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Brittany Coats, Matthew Byrne; Morphological Analysis of Ovine Retinal Vasculature to Assess Risk for Retinal Hemorrhage as a Function of Age. Invest. Ophthalmol. Vis. Sci. 2018;59(9):6178.
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© ARVO (1962-2015); The Authors (2016-present)
Pediatric retinal hemorrhages are commonly associated with abusive head trauma. However, little is known about the biomechanics of pediatric retinal vasculature. Our long-term research goal is to understand the microstructural and mechanical characteristics of the immature retina to better identify retinal injury thresholds in infants. The objective of this study was to quantify differences in regional morphology between mature and immature vasculature at different depths within the retina.
Mature (n=9) and immature (n=4, 132 days gestation) ovine eyes were enucleated 4 hrs post-mortem and fixed in 4% paraformaldehyde. The retina was extracted from the eye and placed in a block buffer (5% BSA and 0.5% Triton X-100). Buffered retinas were washed with PBlec, stained with Alexa Fluor 488 and imaged on an A1R+ confocal microscope, beginning at the vitreous and increasing in depth towards the optic nerve layer. Image processing was used to quantify 6 morphological properties at 3 retinal depths. Two-way ANOVAs were used to evaluated the effects of age/depth and depth/region on morphology (p<0.05).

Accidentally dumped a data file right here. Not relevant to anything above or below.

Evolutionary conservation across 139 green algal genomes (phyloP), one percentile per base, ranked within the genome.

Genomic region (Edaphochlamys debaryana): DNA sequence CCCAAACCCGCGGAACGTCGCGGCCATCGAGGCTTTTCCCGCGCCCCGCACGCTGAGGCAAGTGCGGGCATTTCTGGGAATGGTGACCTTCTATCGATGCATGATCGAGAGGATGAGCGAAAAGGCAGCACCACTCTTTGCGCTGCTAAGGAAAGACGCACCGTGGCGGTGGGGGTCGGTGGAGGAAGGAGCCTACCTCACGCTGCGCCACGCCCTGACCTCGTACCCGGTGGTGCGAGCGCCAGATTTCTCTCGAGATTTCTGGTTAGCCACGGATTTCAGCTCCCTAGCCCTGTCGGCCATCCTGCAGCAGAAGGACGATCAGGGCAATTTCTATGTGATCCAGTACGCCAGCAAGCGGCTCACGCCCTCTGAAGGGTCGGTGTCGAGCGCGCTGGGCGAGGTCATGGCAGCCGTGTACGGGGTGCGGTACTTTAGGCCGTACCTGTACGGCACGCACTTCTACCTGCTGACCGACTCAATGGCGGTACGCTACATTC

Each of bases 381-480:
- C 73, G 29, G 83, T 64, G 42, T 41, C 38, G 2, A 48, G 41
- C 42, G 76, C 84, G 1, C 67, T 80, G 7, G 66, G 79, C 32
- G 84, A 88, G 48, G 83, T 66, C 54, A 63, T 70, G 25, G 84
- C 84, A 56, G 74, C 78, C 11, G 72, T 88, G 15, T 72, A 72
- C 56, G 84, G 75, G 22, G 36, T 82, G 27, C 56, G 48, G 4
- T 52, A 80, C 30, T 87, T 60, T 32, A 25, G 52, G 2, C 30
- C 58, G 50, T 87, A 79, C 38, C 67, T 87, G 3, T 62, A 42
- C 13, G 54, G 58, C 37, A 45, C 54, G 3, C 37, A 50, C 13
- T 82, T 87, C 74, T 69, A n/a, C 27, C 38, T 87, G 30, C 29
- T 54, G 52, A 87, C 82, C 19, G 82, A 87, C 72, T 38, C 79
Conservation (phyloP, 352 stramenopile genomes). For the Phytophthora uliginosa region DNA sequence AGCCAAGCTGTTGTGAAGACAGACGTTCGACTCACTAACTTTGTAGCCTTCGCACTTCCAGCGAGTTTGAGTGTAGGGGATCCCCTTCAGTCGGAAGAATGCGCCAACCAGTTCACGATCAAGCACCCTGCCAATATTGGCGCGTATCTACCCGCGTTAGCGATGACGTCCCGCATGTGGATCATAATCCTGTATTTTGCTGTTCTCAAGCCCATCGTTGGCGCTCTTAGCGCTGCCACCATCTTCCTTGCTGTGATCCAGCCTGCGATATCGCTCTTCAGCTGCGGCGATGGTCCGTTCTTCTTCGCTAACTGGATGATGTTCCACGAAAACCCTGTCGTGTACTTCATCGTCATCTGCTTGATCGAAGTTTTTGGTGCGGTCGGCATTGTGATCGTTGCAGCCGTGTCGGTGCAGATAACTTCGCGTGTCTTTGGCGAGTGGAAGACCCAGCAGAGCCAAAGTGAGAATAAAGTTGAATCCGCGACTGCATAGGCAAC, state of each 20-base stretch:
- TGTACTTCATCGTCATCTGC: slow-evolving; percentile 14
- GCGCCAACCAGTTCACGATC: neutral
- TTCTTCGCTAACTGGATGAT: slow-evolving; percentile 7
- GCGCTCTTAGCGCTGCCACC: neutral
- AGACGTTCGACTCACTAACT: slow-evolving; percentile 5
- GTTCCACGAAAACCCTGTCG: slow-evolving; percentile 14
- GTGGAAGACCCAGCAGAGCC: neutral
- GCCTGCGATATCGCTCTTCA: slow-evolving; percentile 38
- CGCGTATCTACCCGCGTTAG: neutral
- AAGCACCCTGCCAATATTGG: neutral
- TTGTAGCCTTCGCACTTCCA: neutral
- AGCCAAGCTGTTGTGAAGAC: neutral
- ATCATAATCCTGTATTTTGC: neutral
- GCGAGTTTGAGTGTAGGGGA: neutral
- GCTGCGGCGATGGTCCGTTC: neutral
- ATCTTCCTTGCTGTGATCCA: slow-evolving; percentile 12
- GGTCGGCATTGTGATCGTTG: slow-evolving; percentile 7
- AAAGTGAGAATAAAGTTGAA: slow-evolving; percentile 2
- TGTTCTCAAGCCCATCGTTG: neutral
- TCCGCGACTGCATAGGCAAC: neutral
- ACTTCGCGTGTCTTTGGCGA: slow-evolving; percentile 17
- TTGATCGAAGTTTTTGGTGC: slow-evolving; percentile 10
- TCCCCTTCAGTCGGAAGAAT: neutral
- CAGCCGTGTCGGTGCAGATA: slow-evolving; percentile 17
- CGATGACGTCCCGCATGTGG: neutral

Average vessel length was significantly affected by age and depth (p<0.003), with longer vessels seen in mature retina, and vessel lengths decreasing with retinal depths in both ages (p<0.05). Vessel diameter also significantly decreased with depth, but only for mature retina (p<0.05). Vessel tortuosity was not different between mature and immature retina, and significantly increased with retinal depth (p<0.05). Immature retina had a significantly greater number of branch points compared to mature retina (p<0.001), and the number of branch points increased with retinal depth. No significant effects were seen for angular asymmetry.
Decreased lengths and branch points in the immature retina suggest a potential increased risk of retinal hemorrhage compared to adults. Immature retinal vessel diameters are smaller than adult diameters, which also suggests an increased risk. Further, mature retinal vessel diameters significantly decrease with retinal depth while immature vessel diameters are constant with depth. This may explain why traumatic retinal hemorrhage in children are often multilayered, and will be a focus of future computational investigations.
This is an abstract that was submitted for the 2018 ARVO Annual Meeting, held in Honolulu, Hawaii, April 29 - May 3, 2018.
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